The Dangers of Posting Critical Comments Online
Venting on Social Media
The right to free speech is guaranteed in our Constitution. However, social networking sites such as Facebook, Twitter, and others can limit, control, and censor speech. Federal law does not offer much recourse for social media users who object to whether and how these companies present a user’s content. It can be widely or narrowly restricted as the organization decides and they can set whatever guidelines make sense to them.
For example, Twitter prohibits statements that promote violence against others or threaten them based on race, ethnicity, national origin, gender, religion, sexual orientation, etc. They also don’t allow accounts whose primary purpose is to incite harm to others. Facebook has recently announced it will look at postings and may take them down if they make false claims or otherwise are offensive.
When one reads the comments on YouTube or Instagram, or the trending topics on Twitter, a great percentage of them are critical, harsh, and hurtful. The people writing the comments may feel like they are simply tapping buttons on a keyboard, but to the one on the receiving end of the comment, it is different. This may be intuitive, but I feel that it will be instructive to spell it out.
The feelings are as varied as are the comments. Given that the goal of harsh comments can be to embarrass someone or make them feel bad about themselves, it will, most likely, make the recipient angry. They may want to lash out on social media in revenge. Before you know it the tone of the conversation goes from insulting to abusive. I always say we need to learn how to disagree with each other without being disagreeable. The anonymity of the internet makes it easy to make harsh comments, the kind that might be more difficult to make in person.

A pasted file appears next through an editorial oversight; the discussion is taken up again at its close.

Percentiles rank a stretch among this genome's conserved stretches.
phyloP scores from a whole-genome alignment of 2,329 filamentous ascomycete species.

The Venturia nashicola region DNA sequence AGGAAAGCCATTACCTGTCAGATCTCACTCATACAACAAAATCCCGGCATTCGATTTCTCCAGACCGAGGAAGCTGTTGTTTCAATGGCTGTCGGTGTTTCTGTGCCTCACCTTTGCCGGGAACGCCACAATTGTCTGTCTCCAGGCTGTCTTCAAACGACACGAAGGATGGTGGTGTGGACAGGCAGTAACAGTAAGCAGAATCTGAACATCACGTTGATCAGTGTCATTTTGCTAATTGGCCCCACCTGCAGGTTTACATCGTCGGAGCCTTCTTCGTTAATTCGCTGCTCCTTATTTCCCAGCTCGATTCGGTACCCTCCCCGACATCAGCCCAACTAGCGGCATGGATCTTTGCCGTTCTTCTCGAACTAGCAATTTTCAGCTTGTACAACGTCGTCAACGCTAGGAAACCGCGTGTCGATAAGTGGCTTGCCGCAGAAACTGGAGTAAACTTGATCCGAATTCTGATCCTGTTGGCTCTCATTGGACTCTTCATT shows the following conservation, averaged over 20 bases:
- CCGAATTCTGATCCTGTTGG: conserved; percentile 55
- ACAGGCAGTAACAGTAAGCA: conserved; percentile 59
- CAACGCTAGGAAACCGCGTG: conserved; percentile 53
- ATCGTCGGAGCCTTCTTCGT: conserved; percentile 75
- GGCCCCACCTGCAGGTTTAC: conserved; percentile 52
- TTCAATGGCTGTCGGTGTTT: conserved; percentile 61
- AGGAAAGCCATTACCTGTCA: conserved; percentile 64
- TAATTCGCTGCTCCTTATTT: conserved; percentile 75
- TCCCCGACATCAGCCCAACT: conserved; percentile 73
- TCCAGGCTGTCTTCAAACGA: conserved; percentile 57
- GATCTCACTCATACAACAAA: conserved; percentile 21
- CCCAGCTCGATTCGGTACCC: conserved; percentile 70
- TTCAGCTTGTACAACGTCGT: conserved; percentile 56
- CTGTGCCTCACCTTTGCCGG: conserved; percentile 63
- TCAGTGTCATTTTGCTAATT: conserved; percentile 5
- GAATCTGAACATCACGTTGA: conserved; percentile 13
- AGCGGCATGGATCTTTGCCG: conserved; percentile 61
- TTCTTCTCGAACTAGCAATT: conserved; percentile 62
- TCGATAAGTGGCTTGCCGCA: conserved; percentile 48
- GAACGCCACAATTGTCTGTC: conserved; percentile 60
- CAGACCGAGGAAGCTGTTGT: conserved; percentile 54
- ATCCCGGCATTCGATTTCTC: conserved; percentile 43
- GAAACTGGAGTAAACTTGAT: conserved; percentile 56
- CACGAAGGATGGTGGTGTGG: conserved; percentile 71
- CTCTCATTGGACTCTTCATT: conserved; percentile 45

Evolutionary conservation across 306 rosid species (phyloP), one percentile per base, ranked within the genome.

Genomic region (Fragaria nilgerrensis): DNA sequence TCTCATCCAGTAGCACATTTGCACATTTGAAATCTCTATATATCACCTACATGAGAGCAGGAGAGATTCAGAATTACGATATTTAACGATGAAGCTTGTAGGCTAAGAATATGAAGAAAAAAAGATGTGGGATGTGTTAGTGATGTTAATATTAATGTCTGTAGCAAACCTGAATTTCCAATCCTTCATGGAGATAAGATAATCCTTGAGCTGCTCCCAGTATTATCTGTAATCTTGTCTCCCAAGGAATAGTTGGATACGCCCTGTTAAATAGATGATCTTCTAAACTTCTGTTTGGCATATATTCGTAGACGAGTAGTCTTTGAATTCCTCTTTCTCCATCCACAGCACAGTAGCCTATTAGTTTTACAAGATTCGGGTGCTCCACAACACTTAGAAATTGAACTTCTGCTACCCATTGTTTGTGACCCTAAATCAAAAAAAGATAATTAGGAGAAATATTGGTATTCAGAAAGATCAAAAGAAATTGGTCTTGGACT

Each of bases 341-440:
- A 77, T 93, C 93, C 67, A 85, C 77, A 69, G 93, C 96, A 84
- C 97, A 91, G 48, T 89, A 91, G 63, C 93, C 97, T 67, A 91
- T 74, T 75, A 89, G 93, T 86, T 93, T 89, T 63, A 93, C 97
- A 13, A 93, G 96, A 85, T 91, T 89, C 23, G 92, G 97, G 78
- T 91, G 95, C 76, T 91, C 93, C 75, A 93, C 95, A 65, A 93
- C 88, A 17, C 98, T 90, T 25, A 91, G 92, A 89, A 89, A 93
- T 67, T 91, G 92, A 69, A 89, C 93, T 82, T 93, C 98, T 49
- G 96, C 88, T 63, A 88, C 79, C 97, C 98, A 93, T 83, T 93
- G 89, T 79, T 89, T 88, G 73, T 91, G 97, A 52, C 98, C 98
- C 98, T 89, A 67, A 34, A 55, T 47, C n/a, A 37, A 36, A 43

Today, we also should be aware of the “cancel culture.” In the cancel culture, those offended by the comments of another party become denounced online by those who object to the behavior. It’s a form of social and cultural boycott driven by “groupthink” meaning the intolerance of others with a point of view that diverges from group norms.
I’ve thought about whether a verbal attack online feels worse or less than a verbal argument in ‘real life.’ It is hard to say. Given that many people live their lives on social media, being the recipient of verbal attacks online can be crushing because so many people will read it and it can be out there forever. It can do real harm to one’s self-esteem. Harsh comments in-person take a different toll. They may be hurtful but others don’t know about it. Our feelings will be hurt but the hurt goes away, in most cases, in a day or two. My dad used to say: “this too shall pass.”
Has the cancel culture changed all that? Yes, it has. Being called-out online today is like being shamed and, taken to an extreme, excommunicated from one’s community. Those who call out are looking for supporters to band together and verbally attack someone with whom they disagree. It can do real harm to one’s psyche.